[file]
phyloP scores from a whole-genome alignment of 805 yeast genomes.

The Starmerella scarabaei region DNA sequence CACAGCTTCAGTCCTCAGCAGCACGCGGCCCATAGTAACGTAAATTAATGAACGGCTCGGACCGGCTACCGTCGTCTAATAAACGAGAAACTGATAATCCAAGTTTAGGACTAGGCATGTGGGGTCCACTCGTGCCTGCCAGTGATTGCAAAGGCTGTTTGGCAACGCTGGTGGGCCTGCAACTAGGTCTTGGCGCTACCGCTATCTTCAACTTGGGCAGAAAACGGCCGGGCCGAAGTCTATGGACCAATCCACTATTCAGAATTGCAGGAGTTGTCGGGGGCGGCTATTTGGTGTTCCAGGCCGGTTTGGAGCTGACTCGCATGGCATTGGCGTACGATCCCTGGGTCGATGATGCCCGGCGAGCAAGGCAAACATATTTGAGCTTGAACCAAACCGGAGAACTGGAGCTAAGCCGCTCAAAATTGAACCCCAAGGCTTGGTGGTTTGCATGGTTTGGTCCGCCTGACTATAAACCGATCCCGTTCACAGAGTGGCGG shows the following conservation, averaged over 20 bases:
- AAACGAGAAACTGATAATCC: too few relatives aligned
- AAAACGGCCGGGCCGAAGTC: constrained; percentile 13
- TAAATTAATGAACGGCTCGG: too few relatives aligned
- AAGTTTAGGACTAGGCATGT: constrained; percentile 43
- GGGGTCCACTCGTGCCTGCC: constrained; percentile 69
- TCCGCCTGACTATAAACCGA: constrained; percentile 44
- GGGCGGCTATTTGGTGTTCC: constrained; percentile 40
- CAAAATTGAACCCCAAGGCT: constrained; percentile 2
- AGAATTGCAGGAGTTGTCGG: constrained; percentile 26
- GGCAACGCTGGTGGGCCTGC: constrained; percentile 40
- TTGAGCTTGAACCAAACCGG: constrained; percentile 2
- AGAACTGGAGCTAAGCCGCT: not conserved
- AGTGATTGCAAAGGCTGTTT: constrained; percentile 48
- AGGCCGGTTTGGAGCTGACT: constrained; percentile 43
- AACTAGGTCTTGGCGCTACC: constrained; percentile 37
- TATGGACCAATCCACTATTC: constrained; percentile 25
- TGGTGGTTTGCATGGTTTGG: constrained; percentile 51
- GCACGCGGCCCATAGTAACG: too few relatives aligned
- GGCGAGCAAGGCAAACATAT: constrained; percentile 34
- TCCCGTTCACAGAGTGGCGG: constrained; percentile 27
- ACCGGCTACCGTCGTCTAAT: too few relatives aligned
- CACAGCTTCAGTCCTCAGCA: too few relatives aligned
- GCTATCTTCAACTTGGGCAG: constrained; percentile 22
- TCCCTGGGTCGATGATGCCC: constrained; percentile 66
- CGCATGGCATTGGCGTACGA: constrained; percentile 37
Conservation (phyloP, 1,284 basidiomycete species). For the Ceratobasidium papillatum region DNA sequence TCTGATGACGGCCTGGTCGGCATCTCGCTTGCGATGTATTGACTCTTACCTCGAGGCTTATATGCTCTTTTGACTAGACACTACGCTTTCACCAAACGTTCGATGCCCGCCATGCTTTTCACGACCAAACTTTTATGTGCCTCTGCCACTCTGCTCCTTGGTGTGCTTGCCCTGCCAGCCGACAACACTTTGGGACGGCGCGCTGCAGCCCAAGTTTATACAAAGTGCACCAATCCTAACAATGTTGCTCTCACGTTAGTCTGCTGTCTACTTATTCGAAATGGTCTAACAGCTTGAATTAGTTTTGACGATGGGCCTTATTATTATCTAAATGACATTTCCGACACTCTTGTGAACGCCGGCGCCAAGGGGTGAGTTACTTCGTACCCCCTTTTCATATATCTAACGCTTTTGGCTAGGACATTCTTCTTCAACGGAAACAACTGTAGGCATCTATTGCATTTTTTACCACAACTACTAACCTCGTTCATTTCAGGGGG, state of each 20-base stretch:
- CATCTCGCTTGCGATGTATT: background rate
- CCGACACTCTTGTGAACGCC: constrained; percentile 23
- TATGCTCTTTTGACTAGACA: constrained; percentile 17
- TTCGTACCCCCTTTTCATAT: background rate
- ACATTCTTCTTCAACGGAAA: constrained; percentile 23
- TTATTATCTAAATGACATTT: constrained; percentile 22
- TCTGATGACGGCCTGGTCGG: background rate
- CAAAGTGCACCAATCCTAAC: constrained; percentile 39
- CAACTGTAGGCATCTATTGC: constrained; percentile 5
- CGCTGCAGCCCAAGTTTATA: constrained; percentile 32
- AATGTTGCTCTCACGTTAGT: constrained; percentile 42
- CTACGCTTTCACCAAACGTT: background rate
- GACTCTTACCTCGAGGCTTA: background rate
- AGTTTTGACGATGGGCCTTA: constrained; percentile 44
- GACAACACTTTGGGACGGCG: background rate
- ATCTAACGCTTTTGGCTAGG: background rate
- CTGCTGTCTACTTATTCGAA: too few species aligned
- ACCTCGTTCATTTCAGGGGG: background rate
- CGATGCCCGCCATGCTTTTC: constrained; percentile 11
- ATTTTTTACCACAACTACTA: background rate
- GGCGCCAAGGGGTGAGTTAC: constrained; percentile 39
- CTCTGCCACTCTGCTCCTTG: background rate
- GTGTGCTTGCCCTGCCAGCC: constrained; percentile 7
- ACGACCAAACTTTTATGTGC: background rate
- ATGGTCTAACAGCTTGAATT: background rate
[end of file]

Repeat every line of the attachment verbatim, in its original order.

phyloP scores from a whole-genome alignment of 805 yeast genomes.

The Starmerella scarabaei region DNA sequence CACAGCTTCAGTCCTCAGCAGCACGCGGCCCATAGTAACGTAAATTAATGAACGGCTCGGACCGGCTACCGTCGTCTAATAAACGAGAAACTGATAATCCAAGTTTAGGACTAGGCATGTGGGGTCCACTCGTGCCTGCCAGTGATTGCAAAGGCTGTTTGGCAACGCTGGTGGGCCTGCAACTAGGTCTTGGCGCTACCGCTATCTTCAACTTGGGCAGAAAACGGCCGGGCCGAAGTCTATGGACCAATCCACTATTCAGAATTGCAGGAGTTGTCGGGGGCGGCTATTTGGTGTTCCAGGCCGGTTTGGAGCTGACTCGCATGGCATTGGCGTACGATCCCTGGGTCGATGATGCCCGGCGAGCAAGGCAAACATATTTGAGCTTGAACCAAACCGGAGAACTGGAGCTAAGCCGCTCAAAATTGAACCCCAAGGCTTGGTGGTTTGCATGGTTTGGTCCGCCTGACTATAAACCGATCCCGTTCACAGAGTGGCGG shows the following conservation, averaged over 20 bases:
- AAACGAGAAACTGATAATCC: too few relatives aligned
- AAAACGGCCGGGCCGAAGTC: constrained; percentile 13
- TAAATTAATGAACGGCTCGG: too few relatives aligned
- AAGTTTAGGACTAGGCATGT: constrained; percentile 43
- GGGGTCCACTCGTGCCTGCC: constrained; percentile 69
- TCCGCCTGACTATAAACCGA: constrained; percentile 44
- GGGCGGCTATTTGGTGTTCC: constrained; percentile 40
- CAAAATTGAACCCCAAGGCT: constrained; percentile 2
- AGAATTGCAGGAGTTGTCGG: constrained; percentile 26
- GGCAACGCTGGTGGGCCTGC: constrained; percentile 40
- TTGAGCTTGAACCAAACCGG: constrained; percentile 2
- AGAACTGGAGCTAAGCCGCT: not conserved
- AGTGATTGCAAAGGCTGTTT: constrained; percentile 48
- AGGCCGGTTTGGAGCTGACT: constrained; percentile 43
- AACTAGGTCTTGGCGCTACC: constrained; percentile 37
- TATGGACCAATCCACTATTC: constrained; percentile 25
- TGGTGGTTTGCATGGTTTGG: constrained; percentile 51
- GCACGCGGCCCATAGTAACG: too few relatives aligned
- GGCGAGCAAGGCAAACATAT: constrained; percentile 34
- TCCCGTTCACAGAGTGGCGG: constrained; percentile 27
- ACCGGCTACCGTCGTCTAAT: too few relatives aligned
- CACAGCTTCAGTCCTCAGCA: too few relatives aligned
- GCTATCTTCAACTTGGGCAG: constrained; percentile 22
- TCCCTGGGTCGATGATGCCC: constrained; percentile 66
- CGCATGGCATTGGCGTACGA: constrained; percentile 37
Conservation (phyloP, 1,284 basidiomycete species). For the Ceratobasidium papillatum region DNA sequence TCTGATGACGGCCTGGTCGGCATCTCGCTTGCGATGTATTGACTCTTACCTCGAGGCTTATATGCTCTTTTGACTAGACACTACGCTTTCACCAAACGTTCGATGCCCGCCATGCTTTTCACGACCAAACTTTTATGTGCCTCTGCCACTCTGCTCCTTGGTGTGCTTGCCCTGCCAGCCGACAACACTTTGGGACGGCGCGCTGCAGCCCAAGTTTATACAAAGTGCACCAATCCTAACAATGTTGCTCTCACGTTAGTCTGCTGTCTACTTATTCGAAATGGTCTAACAGCTTGAATTAGTTTTGACGATGGGCCTTATTATTATCTAAATGACATTTCCGACACTCTTGTGAACGCCGGCGCCAAGGGGTGAGTTACTTCGTACCCCCTTTTCATATATCTAACGCTTTTGGCTAGGACATTCTTCTTCAACGGAAACAACTGTAGGCATCTATTGCATTTTTTACCACAACTACTAACCTCGTTCATTTCAGGGGG, state of each 20-base stretch:
- CATCTCGCTTGCGATGTATT: background rate
- CCGACACTCTTGTGAACGCC: constrained; percentile 23
- TATGCTCTTTTGACTAGACA: constrained; percentile 17
- TTCGTACCCCCTTTTCATAT: background rate
- ACATTCTTCTTCAACGGAAA: constrained; percentile 23
- TTATTATCTAAATGACATTT: constrained; percentile 22
- TCTGATGACGGCCTGGTCGG: background rate
- CAAAGTGCACCAATCCTAAC: constrained; percentile 39
- CAACTGTAGGCATCTATTGC: constrained; percentile 5
- CGCTGCAGCCCAAGTTTATA: constrained; percentile 32
- AATGTTGCTCTCACGTTAGT: constrained; percentile 42
- CTACGCTTTCACCAAACGTT: background rate
- GACTCTTACCTCGAGGCTTA: background rate
- AGTTTTGACGATGGGCCTTA: constrained; percentile 44
- GACAACACTTTGGGACGGCG: background rate
- ATCTAACGCTTTTGGCTAGG: background rate
- CTGCTGTCTACTTATTCGAA: too few species aligned
- ACCTCGTTCATTTCAGGGGG: background rate
- CGATGCCCGCCATGCTTTTC: constrained; percentile 11
- ATTTTTTACCACAACTACTA: background rate
- GGCGCCAAGGGGTGAGTTAC: constrained; percentile 39
- CTCTGCCACTCTGCTCCTTG: background rate
- GTGTGCTTGCCCTGCCAGCC: constrained; percentile 7
- ACGACCAAACTTTTATGTGC: background rate
- ATGGTCTAACAGCTTGAATT: background rate